News Herald – Juliann Talkington
Negotiation is a part of the human experience whether someone is trying to come to common ground with a family member on who cleans the kitchen or an employer on salary. As a result, it is imperative for everyone to learn how to negotiate effectively.
It is impossible to become a good negotiator without practice. This means children need age appropriate opportunities to negotiate with siblings, peers, buyers and sellers, and people in positions of authority.
Early in life, most negotiations are related to peer and sibling interactions – who gets the ball first, who gets the colored pencils, etc. Fortunately, family structure and the early education system in the U.S. provide many opportunities for kids to practice these peer-to-peer and sibling negotiations.
By the time children enter middle school, they are ready to learn how to negotiate with buyers and sellers and people in positions of authority. Most U.S. children do not have many opportunities to practice these types of negotiations.
U.S. tweens and teens aren’t involved in many business transactions that require negotiation, however, they have plenty of opportunities to negotiate with people in positions of authority about issues with classroom assignments and grades, sports team and drama and music group tryouts, etc. The issue is parents handle most these negotiations for them.
There is some uncertainty about why parents handle these negotiations for their kids. Some people argue that college has become so expensive that parents want to ensure scholarship money is available. Others believe parents are living through their children.
I heard a story that adds perspective.
A girl wanted to join an advanced sports team that was well beyond her abilities. The girl and her mom discussed the requirements and the possible outcomes. Then the girl trained diligently, asked her current coach for a recommendation, arranged a tryout at the new team, practiced what she would say to the new coach, and went to the tryout by herself. She worked hard and improved at every practice. When the coach told her he was adding national level players to the team rather than her, she asked if she could stay and train.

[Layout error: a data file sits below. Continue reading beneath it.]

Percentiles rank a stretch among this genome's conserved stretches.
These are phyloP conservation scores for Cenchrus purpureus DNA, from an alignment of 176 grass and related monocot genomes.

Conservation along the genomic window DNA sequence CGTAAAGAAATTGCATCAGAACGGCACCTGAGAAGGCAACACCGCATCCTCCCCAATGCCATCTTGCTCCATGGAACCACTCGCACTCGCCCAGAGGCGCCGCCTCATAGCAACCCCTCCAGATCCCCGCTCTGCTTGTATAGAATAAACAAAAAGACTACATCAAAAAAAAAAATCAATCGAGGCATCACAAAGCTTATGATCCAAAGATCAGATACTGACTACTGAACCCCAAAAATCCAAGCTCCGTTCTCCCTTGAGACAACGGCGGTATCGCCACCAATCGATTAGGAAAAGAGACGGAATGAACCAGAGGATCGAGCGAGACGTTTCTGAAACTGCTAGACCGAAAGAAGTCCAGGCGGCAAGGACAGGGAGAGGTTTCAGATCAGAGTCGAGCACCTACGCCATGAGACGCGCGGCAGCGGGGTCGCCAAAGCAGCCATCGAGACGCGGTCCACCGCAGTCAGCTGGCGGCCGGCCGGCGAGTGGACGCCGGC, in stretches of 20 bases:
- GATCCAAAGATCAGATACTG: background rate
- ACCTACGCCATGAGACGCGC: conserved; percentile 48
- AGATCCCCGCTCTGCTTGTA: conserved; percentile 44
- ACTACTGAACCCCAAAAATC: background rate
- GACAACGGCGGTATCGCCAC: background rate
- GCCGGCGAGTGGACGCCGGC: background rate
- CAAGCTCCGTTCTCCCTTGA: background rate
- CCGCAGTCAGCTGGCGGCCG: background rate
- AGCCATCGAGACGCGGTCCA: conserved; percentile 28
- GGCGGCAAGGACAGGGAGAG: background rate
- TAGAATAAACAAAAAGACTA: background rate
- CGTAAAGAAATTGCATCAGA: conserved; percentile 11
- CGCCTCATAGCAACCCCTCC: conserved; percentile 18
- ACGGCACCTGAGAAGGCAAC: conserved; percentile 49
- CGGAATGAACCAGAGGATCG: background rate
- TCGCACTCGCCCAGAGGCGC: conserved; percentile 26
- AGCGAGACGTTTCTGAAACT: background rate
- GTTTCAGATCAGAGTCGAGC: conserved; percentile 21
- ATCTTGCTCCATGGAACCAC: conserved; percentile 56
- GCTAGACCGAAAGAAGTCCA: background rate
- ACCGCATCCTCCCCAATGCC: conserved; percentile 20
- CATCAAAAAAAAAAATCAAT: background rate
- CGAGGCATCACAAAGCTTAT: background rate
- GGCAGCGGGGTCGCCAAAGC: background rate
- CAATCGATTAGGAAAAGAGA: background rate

He was so shocked with her work ethic and ability to advocate for herself that he agreed. Months later when she asked if she might be able to join the team, the coach agreed.
Perhaps parents should reconsider their approach. “Letting go” teaches more and often provides greater opportunity.
Outside the Box – Christy Johnson
Amelia Talkington, a Renascence School International tenth grader, obtained a perfect score (800) on the math part of the December 2015 SAT test, the standardized test that is used for admission to U.S. colleges and universities. Amelia is nearly trilingual, having studied math and science in Chinese and language arts in English, Chinese, and Spanish since she was in kindergarten. She is interested in art, engineering, and business and has been a guest researcher at the University of Arizona Plant Science Laboratory and is a marketing intern with an Ecuadorian foundation. In addition, she is a record holding club and high school swimmer who placed third in the 100 yard freestyle at the Florida 2A State High School Swim Meet and received All American consideration. She also plays varsity high school soccer and will be joining an Elite Club National League soccer team in the spring.
News Herald – Juliann Talkington
Studies suggest that the process of preparing for and taking a test can enhance learning and information retention. Research also confirms that testing can be a useful assessment tool.
Recently there has been a great deal of discussion of the pros and cons of various types of testing. Because money, college admissions, and careers are tied to testing, it is difficult to separate facts from marketing rhetoric.
There are three basic types of tests: 1) tests prepared by teachers, 2) curriculum-based tests prepared by others (third party, curriculum-based testing), and 3) standardized tests.
Tests prepared by teachers have little standardization. These tests can cover class lectures, material from books or learning aids, homework, projects, behavior, and other things. While this type of flexibility makes teaching interesting, it does not assure a student has mastered the required material. In fact, it is difficult for school management to know how much students have learned until they enter the next grade level.
For this model to work well good teachers must be retained for many years, since the consequences of poor teaching do not show up for at least a year (in some cases many years if a student has a string of underperforming teachers).